Many doctors welcome universal screening. Dr. Nancy Greer, medical director of the March of Dimes, an organization that promotes abortion of unborn children with disabilities, told the New York Times that the new ACOG guidelines allow more time for women to “make decisions” about whether to continue their pregnancies.

Click on the link above to read the entire article.





Canadian Doctors Worried More Moms Will Choose Life

12 09 2008

So I was reading the transcript from Rush Limbaugh’s show today and noticed his mention of this article at Life Site News. Seems that Canadian doctors have their panties in a wad worrying about the popular reaction in the U.S. to Alaskan Governor Sarah Palin’s decision to not abort her baby, Trig, who has Down Syndrome.

Dr. Andre Lalonde, executive vice-president of the Society of Obstetricians and Gynaecologists of Canada (SOGC), told the Globe and Mail yesterday, “Palin’s decision to keep her baby, knowing he would be born with the condition, may inadvertently influence other women who may lack the necessary emotional and financial support to do the same.”

“The worry is that this will have an implication for abortion issues in Canada,” he said.

Under the facade of “freedom to choose”, Lalonde said that “popular messages” about women like Palin, who choose not to kill their unborn children, “could have detrimental effects on women and their families.”

“We offer the woman the choice. We try to be as unbiased as possible,” Lalonde said. “We’re coming down to a moral decision and we all know moral decisions are personal decisions.”

It’s all about choice, isn’t it? As Rush says earlier in his transcript, for liberals, you’re only pro-choice if you choose abortion. If you choose life, they refuse to let you call yourself pro-choice. So really, as Rush says, pro-choice means pro-abortion.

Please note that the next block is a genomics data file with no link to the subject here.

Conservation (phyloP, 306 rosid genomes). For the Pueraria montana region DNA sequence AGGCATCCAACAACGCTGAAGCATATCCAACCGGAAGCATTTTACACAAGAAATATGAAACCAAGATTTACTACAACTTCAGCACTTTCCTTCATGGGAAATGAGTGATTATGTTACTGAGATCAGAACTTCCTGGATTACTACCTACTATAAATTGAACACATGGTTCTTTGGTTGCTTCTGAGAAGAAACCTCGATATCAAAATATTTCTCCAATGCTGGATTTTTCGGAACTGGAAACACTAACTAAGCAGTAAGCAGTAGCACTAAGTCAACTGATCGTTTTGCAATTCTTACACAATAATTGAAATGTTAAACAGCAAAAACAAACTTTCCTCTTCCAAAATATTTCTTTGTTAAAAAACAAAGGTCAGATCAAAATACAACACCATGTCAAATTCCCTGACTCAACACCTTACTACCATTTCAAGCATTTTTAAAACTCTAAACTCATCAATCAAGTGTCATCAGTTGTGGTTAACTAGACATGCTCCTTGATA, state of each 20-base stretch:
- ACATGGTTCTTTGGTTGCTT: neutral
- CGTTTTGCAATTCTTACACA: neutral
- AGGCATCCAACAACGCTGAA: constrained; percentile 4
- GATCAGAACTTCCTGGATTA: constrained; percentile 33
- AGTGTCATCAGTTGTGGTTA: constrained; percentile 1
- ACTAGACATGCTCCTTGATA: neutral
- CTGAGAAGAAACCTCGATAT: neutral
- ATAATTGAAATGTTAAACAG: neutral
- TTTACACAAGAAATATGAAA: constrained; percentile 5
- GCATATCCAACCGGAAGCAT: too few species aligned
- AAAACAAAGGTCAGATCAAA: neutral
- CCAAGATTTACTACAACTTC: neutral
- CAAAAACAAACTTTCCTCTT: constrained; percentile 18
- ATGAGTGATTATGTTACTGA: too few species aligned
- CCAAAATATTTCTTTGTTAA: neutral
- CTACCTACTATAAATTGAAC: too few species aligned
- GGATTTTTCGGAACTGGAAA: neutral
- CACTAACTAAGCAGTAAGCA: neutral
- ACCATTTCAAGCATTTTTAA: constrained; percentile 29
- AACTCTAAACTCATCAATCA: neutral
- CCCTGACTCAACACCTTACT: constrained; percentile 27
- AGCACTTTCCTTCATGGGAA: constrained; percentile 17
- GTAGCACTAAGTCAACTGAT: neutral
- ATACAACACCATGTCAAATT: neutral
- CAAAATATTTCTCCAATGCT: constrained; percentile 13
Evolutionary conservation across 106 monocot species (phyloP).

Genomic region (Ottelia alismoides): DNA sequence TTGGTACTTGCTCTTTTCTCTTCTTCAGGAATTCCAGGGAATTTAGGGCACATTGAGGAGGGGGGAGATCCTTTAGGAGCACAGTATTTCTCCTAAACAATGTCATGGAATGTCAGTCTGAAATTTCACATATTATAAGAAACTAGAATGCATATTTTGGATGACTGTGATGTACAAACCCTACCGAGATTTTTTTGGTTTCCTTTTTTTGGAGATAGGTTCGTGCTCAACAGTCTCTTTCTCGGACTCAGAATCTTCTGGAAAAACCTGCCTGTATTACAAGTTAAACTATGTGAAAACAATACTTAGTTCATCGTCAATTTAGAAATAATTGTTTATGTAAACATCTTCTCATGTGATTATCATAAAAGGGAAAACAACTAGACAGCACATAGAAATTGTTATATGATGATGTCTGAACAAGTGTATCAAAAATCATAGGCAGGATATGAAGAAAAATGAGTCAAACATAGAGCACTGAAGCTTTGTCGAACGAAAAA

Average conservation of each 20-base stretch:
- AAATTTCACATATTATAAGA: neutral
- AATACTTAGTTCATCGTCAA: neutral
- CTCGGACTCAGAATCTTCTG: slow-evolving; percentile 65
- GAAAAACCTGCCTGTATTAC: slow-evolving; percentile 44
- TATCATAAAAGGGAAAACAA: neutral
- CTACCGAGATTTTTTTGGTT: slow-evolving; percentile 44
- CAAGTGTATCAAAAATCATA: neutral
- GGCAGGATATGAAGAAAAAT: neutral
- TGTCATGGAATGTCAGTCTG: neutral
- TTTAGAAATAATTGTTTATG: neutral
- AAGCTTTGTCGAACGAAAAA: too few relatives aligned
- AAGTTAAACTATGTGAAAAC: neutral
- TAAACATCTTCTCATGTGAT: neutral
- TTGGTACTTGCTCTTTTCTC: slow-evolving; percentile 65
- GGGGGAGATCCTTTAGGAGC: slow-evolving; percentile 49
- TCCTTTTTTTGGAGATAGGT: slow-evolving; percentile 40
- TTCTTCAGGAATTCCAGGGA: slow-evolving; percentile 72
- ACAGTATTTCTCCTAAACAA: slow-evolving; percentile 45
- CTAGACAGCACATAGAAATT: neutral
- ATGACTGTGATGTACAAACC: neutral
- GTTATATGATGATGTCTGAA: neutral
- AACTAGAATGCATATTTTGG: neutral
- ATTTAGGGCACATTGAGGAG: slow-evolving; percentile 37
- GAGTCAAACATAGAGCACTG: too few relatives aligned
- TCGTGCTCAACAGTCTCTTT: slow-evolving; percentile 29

As for Lalonde’s last statement, he’s not really saying anything, is he? “Moral decisions are personal decisions”? Of course they’re personal decisions. Anytime anyone makes a decision, they are personally making that decision–unless, of course, they’re shaking a magic 8-ball. Lalonde implies that a personal decision only impacts the person making that decision and that no one should limit that person’s options. So what about a person’s decision to shoot someone? That is a moral decision that someone personally makes. So why should the government be able to curb a person’s ability to shoot someone? Using Lalonde’s logic, it shouldn’t be able to.

Our society has to have a set of values that are universally accepted and enforced, no matter if some individuals might disagree with them. Without a standard, chaos will reign, and there will be no respect for anyone. This is what we’re starting to see. It has started with the killing of innocent babies still in the womb in the name of freedom of choice and convenience. Other countries have legalized “mercy-killing” of elderly and chronically ill people, and they’re now struggling with the definition being broadened to apply to more and more people. What makes us think this won’t happen in the United States?





Down Syndrome: Photos of Life

15 07 2008

UPDATE: Conny Wenk wrote me to let me know that she had to remove the video from YouTube because of copyright issues with the song she had used. I’d still recommend visiting her website at Conny Wenk.


Barbara from MommyLife.net has posted this great video of the work of Conny Wenk. If you visit her website, you’ll see her high-quality photos. It’s unbelievable that some in the pro-choice movement are working to make it more sociably acceptable to abort babies who have tested positive for Down Syndrome. Found this post at Pro-Life Blogs